It's strange when we're talking about flying things. Or maybe they don't know! LOL. This information turned out to be quite valuable because it is a real parameter of the kite, not just marketing descriptions and "style or size selectors."

According to the __Ozone website__, the Edge 7m V11 has a projected area of 5.1 square meters. And it explains why it behaves so well in both light and strong conditions, as it has a great ratio of real area to projected area. More than 2/3 of its surface is working, which reduces the resistance caused by extra canopy in the air. I would love to have this data on all the other kites.

The density of the air (source: https://en.wikipedia.org/wiki/Density_of_air) is approximately 1.2-1.3 kg per cubic meter.

Next, we need to consider Betz's law, which indicates the maximum power that can be extracted from the wind (source: https://en.wikipedia.org/wiki/Betz%27s_law). I had never heard of it before starting this little research. Unfortunately, the news was not great. In short, according to Betz’s Law, we can only harness 59.3 percent of the power carried by the wind (a bit less than two-thirds). Anything beyond that limit means there is no wind, and it doesn’t matter what you improve in your wing, you just can’t get anything more out of it.

The easiest approximate calculation I made was as follows: assuming a kiter is going 90 degrees to the wind at a speed of 7m/s, with a wind speed of 7m/s, and using a 7m Ozone Edge kite. The apparent wind in this situation would be 10m/s (this is another calculation that can be obtained from an IKO course).

The volume of air passing the kite in one second would be the product of the kiter's speed (7m/s), the projected area of the kite (5.1m), and the actual air flow speed (10m/s): 7 * 5.1 * 10 cubic meters. This gives us 357 cubic meters of air passing through our kite per second in this situation. To determine the weight of all this air, we multiply the volume by the density (1.2 kg per cubic meter), resulting in 428.4 kg, or nearly half a ton of air mass pushing our kite! Now, it's time to apply the Betz limit to find out what is left for a poor little kiter. Multiplying this by 0.593 gives us 254 kg, and that's a tremendous amount of pull!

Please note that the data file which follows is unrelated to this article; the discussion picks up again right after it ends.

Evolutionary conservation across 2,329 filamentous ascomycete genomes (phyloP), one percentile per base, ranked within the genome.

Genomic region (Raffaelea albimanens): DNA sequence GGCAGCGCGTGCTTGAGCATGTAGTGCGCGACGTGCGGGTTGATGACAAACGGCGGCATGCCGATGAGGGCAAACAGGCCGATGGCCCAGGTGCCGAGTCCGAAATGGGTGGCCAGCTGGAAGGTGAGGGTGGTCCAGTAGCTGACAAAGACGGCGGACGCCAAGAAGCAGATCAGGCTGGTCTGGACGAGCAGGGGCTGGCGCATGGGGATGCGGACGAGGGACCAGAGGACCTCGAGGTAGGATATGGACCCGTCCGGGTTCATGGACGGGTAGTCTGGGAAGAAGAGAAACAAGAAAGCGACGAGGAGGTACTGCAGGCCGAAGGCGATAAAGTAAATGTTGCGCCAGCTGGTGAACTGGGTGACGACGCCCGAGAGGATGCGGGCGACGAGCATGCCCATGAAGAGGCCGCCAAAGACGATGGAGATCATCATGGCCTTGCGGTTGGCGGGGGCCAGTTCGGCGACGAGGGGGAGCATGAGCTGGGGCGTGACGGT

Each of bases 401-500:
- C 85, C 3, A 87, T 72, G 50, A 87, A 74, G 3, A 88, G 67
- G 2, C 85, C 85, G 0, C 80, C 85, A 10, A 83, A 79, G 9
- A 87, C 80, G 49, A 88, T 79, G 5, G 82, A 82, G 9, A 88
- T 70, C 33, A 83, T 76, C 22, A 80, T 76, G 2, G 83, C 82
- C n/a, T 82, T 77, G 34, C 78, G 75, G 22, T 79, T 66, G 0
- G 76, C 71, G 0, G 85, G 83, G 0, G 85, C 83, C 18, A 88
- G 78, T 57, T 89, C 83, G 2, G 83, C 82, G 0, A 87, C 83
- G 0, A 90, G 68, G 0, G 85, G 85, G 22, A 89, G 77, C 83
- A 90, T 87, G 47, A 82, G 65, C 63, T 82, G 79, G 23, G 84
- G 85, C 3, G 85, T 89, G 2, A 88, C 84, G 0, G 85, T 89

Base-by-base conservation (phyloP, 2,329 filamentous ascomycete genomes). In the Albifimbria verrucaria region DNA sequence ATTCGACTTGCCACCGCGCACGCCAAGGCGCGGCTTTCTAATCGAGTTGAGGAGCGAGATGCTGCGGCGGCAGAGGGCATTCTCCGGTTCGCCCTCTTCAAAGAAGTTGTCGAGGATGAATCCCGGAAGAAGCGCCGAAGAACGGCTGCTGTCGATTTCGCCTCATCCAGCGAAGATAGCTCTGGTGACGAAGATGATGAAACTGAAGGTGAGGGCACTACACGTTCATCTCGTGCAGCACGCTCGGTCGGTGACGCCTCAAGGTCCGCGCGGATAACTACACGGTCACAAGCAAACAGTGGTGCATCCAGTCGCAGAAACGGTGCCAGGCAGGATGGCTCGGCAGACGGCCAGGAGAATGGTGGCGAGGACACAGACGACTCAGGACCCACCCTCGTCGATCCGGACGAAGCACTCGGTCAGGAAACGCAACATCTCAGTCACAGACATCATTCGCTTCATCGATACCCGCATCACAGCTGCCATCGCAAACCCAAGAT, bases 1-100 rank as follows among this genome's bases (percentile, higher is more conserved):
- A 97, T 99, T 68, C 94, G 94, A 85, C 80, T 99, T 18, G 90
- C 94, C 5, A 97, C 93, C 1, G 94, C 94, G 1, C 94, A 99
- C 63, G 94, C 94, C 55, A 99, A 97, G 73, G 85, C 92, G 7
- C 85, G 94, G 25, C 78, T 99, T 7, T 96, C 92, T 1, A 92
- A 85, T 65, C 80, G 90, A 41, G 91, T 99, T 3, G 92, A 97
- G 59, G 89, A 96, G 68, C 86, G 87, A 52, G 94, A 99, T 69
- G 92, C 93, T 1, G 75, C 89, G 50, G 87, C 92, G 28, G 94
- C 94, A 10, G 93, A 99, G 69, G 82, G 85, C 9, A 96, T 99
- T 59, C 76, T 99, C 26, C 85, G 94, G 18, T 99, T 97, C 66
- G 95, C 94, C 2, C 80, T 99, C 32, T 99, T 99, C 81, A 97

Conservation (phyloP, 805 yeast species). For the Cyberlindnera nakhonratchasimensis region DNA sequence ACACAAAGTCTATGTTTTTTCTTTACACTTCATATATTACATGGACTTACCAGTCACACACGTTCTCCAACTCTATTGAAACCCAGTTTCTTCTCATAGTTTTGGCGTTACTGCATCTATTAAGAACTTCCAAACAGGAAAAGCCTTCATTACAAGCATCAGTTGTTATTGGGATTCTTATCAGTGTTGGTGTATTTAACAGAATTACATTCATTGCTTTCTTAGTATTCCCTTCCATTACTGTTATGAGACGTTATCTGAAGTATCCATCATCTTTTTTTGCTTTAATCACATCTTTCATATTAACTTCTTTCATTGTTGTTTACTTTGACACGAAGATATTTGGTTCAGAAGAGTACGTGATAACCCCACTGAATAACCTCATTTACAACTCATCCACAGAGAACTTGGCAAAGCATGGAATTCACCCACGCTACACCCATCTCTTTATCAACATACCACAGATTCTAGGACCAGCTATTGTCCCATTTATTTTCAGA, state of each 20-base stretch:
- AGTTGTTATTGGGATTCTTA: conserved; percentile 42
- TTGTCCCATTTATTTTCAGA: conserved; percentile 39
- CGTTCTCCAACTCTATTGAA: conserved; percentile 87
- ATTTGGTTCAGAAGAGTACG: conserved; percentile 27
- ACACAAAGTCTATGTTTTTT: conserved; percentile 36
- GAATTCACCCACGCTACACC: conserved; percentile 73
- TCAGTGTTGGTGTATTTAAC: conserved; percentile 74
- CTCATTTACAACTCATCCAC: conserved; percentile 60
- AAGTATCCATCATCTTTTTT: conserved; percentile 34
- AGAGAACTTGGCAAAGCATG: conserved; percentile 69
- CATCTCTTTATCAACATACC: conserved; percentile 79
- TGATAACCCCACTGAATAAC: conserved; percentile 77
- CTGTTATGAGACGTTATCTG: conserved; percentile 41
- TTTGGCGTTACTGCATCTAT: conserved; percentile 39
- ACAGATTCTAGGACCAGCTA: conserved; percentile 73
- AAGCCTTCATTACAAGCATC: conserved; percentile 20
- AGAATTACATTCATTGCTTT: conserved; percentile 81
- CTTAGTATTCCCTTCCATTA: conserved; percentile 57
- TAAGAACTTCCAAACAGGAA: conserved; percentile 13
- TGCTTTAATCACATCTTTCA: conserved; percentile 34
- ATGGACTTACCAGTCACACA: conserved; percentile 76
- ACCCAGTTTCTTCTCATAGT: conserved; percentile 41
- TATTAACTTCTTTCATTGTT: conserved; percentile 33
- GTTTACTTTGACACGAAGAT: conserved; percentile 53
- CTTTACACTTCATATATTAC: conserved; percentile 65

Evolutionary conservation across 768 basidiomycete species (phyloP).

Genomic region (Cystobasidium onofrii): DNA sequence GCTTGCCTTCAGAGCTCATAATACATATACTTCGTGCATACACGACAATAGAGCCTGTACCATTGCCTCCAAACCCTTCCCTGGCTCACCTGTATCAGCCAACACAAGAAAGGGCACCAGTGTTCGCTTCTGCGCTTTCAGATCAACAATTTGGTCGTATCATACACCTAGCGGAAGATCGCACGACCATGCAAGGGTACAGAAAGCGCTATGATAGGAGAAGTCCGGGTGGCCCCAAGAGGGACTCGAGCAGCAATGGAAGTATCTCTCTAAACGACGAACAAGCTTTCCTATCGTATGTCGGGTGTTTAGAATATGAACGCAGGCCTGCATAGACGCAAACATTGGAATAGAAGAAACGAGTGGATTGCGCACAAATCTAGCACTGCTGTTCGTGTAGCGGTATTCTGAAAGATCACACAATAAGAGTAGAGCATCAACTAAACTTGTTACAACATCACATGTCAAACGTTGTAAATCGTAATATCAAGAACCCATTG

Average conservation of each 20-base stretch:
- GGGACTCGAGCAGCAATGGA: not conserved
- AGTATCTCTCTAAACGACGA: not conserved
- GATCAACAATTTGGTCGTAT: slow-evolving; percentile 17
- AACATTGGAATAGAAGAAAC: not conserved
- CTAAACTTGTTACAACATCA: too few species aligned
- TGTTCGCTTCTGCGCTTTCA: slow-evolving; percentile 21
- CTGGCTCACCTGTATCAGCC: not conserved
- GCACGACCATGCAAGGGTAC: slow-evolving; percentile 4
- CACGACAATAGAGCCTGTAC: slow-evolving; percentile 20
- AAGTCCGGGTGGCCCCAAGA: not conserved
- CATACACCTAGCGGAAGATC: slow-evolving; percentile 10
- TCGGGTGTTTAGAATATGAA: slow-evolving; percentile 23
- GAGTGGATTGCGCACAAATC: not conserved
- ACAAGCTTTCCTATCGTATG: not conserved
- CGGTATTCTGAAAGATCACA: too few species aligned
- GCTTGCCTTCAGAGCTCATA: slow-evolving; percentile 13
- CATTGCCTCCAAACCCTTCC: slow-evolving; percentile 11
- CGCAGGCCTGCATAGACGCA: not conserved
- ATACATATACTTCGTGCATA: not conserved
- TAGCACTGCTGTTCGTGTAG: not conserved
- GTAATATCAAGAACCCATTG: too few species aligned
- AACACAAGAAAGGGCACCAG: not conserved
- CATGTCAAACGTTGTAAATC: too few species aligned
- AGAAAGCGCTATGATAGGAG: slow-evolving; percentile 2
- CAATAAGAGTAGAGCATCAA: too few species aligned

Oops, I forgot that the kite is not perfect yet, so we can't get all the possible power out of the wind just yet. That's the trickiest question for me now. How far are we from perfection? How do a kiter's skills affect the efficiency of the kite (which I'm sure they do)? Even if we're only halfway there (which I expect to be the case already), my 7m would still generate a pull of 122 kg at a wind speed of 7m/s! Can you imagine how powerful it can be in 15-20 m/s winds!

This explains why, as an 80kg rider, I'm able to ride the 7m kite at 7m/s with a 136 cm twintip, overcoming all the resistances like water friction, waves, and gravity. It also explains why some people say that a 9m kite, for instance, pulls like a 12m. All kites have different parameters that are real, such as aspect ratio, projected area, etc. Different kite shapes have different ratios of the actual size to the "working" size. So why do the majority of kite companies still not provide this data to their customers? I don't understand.

Come on, guys. Please stop with this nonsense. Don't treat us like idiots; give us real data!

I have firm plans to stick with the 7m Edge for the next season and continue my exploration. If it were a bit lighter and stiffer, it could potentially become even more efficient. A narrow 5-strut kite crafted with Aluula would undoubtedly capture my attention. I'm particularly hopeful that Duotone Rebel or the new OR Rise will lead the way in adopting this revolutionary material, and I also hope that one day they will share the genuine data of their kites with us. If Ozone were to create a 7m Edge using Aluula, it would be an absolute dream come true for me.